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It is shown, in a simple analytic example, that an infinitesimal amount of rotation can halt the general relativistic gravitational collapse of a pressure-free cylindrical body. The example is a thin cylindrical shell (a shell with translational symmetry and rotation symmetry), made of counterrotating dust particles. Half of the particles rotate about the symmetry axis in one direction with (conserved) angular momentum per unit rest mass α, and the other half rotate in the opposite direction with the same α. It is shown, using C-energy arguments, that the shell can never collapse to a circumference smaller than C=8παΛ, where Λ is the shell's nonconserved mass per unit proper length. Equivalently, if R≡||∂/∂φ∥∂/∂z|| is the product of the lengths of the rotational and translational Killing vectors at the shell's location and λ is the shell's conserved rest mass per unit Killing length z, then the shell can never collapse smaller than R=4αλ. It is also shown that after its centrifugally induced bounce, the shell will oscillate radially and will radiate gravitational waves as it oscillates, the waves will carry away C energy, and this loss of C energy will force the shell to settle down to a static, equilibrium radius.
You must be very careful not to make assumptions about what goes on beyond the Schwarzchild radius of a Black Hole because at that point the rate of time has reduced to zero; what sort of meaningful physics can you do in a region that has no time dimension? If you then consider the relationship between space and time you'll then realise that you can't speak with any authority about the size of anything beyond the Schwarzchild radius either, regardless of whether the Black Hole appears to be rotating or not.Just about all you can be sure about is that whatever is beyond the Event Horizon of a Black Hole is not in the form of a simple mass, of a particular size, as we currently understand those concepts.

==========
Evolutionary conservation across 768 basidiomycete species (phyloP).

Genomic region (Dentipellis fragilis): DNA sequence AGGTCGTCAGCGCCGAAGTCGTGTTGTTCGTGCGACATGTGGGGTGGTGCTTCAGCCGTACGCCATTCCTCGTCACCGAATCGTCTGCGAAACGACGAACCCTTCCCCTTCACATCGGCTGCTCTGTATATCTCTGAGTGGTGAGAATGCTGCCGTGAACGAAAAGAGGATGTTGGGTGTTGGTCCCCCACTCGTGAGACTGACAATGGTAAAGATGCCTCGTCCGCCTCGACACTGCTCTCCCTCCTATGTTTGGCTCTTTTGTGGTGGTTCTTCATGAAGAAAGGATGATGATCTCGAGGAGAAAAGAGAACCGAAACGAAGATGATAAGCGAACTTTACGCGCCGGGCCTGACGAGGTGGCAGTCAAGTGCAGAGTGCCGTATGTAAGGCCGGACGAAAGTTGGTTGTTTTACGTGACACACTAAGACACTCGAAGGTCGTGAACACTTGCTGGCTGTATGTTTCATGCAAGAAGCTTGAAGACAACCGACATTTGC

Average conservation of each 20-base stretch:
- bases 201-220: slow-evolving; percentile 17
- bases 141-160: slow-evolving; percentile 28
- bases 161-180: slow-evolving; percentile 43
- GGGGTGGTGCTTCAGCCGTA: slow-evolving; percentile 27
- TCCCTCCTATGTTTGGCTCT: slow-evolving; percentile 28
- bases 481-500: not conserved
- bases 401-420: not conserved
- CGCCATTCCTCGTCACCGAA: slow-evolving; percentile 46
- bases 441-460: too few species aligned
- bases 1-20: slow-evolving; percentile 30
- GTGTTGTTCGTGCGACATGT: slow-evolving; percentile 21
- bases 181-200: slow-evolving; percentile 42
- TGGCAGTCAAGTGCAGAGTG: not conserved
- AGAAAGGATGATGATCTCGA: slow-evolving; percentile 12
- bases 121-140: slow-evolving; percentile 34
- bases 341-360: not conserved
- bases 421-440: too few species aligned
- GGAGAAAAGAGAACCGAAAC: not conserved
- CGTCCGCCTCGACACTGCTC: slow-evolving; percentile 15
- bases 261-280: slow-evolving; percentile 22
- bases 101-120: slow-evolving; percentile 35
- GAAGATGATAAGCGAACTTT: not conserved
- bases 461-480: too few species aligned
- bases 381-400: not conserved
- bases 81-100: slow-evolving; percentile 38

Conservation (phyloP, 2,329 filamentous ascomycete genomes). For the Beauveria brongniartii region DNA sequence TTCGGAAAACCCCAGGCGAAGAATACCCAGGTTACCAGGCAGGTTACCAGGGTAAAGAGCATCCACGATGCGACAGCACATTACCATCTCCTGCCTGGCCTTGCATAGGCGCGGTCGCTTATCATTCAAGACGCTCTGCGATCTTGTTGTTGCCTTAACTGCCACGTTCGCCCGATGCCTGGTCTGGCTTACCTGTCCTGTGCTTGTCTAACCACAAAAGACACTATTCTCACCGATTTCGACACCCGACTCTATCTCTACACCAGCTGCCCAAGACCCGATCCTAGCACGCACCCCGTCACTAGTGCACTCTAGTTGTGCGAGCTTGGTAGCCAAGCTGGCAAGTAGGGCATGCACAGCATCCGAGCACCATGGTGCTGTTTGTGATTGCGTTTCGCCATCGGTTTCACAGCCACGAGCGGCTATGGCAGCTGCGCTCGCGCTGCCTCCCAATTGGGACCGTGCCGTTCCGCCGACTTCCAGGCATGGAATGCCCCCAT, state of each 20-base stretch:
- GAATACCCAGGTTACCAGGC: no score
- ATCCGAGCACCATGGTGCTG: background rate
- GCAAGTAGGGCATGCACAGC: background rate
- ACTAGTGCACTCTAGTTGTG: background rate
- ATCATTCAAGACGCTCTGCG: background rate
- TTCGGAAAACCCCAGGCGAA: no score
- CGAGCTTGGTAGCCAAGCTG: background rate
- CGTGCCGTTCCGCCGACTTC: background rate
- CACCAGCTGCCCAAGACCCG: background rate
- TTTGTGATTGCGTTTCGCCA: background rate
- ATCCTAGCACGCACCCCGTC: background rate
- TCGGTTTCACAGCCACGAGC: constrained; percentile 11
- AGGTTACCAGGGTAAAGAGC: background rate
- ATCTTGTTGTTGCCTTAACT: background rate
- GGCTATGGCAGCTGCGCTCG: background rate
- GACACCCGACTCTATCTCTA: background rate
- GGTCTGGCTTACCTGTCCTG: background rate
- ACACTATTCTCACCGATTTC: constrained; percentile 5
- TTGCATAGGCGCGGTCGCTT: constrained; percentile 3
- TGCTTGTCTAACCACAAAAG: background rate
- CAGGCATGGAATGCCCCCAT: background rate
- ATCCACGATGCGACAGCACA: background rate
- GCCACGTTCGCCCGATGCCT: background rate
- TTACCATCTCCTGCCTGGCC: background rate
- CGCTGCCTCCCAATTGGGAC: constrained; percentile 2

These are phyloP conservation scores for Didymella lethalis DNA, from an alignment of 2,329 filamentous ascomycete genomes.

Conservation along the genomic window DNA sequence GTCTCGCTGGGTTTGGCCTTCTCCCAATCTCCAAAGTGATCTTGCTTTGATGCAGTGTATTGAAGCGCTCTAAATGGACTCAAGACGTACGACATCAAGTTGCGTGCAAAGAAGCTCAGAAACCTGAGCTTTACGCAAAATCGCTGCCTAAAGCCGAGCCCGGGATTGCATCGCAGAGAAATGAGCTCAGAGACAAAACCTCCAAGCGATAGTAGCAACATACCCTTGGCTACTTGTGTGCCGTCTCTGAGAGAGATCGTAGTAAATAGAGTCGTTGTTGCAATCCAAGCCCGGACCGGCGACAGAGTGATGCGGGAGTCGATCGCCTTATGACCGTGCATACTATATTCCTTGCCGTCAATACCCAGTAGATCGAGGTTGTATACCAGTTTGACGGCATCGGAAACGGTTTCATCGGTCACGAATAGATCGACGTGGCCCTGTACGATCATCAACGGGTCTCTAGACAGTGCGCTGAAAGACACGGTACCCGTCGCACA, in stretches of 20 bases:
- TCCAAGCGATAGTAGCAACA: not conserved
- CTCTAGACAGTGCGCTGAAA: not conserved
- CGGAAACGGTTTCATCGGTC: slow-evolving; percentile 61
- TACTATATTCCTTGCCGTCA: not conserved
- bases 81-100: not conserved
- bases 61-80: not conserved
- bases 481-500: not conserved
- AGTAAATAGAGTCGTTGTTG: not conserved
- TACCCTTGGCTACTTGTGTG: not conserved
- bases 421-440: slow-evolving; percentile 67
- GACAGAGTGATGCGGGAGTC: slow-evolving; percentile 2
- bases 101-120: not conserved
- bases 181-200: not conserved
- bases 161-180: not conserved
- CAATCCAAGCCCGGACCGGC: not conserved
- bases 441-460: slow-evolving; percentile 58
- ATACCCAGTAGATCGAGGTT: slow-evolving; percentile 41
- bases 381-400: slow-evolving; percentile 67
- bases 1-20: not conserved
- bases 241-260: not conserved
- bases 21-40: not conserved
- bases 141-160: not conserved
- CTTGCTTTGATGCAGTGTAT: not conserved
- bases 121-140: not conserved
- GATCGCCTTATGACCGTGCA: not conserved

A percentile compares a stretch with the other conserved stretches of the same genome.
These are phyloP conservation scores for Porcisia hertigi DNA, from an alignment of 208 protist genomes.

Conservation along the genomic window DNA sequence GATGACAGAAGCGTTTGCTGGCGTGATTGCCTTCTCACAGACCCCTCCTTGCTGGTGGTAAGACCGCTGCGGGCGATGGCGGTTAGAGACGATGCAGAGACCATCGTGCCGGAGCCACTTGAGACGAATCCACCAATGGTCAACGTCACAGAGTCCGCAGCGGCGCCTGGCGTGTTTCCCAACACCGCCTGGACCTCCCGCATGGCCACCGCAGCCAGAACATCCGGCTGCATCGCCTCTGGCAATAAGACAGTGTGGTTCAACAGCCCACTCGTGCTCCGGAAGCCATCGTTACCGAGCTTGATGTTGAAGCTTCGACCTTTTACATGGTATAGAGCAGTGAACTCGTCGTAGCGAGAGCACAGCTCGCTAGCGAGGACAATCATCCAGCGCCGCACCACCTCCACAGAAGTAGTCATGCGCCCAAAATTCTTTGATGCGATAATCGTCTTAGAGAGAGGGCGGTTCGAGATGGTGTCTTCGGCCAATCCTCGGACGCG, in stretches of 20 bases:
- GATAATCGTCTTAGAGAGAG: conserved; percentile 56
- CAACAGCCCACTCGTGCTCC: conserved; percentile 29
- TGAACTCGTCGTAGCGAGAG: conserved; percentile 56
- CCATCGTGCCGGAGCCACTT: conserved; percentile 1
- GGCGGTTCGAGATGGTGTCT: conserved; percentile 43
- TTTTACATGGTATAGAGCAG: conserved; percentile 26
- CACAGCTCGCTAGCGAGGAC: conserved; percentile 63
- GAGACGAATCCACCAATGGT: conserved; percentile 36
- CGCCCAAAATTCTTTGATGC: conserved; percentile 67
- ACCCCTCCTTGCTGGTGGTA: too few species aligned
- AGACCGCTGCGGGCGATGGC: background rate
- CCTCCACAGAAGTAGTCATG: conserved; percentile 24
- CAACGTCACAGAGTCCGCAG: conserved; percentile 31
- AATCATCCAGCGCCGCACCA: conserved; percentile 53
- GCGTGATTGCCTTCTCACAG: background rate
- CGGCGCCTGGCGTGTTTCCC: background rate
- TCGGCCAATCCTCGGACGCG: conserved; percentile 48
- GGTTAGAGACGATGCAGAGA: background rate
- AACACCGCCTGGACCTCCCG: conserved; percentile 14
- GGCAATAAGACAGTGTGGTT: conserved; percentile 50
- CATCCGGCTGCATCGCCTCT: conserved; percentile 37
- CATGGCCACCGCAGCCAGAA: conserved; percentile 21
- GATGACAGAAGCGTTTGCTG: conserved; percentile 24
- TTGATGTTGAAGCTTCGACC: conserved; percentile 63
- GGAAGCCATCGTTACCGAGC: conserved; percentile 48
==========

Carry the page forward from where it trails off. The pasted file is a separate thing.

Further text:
According to this article, there could be more naked singularities than we previously thought:http://www.sciam.com/article.cfm?id=naked-singularities
ScienceDaily (Mar. 27, 2008) — The date of March 19, 2008 marked the brightest ever cosmic explosion observed from the Earth. The outburst known as GRB 080319B was probably the death of a massive star leading to the creation of a black hole. For the first time the birth of a black hole has been filmed. Cameras of the "Pi of the Sky" project recorded this remarkable event with a 4-minute sequence of 10-second-long images. In almost 20 seconds the object became so bright that it could be visible with the naked eye. Then it began fading and in 4 minutes it became 100 times fainter. At that time the observation was taken over by larger telescopes.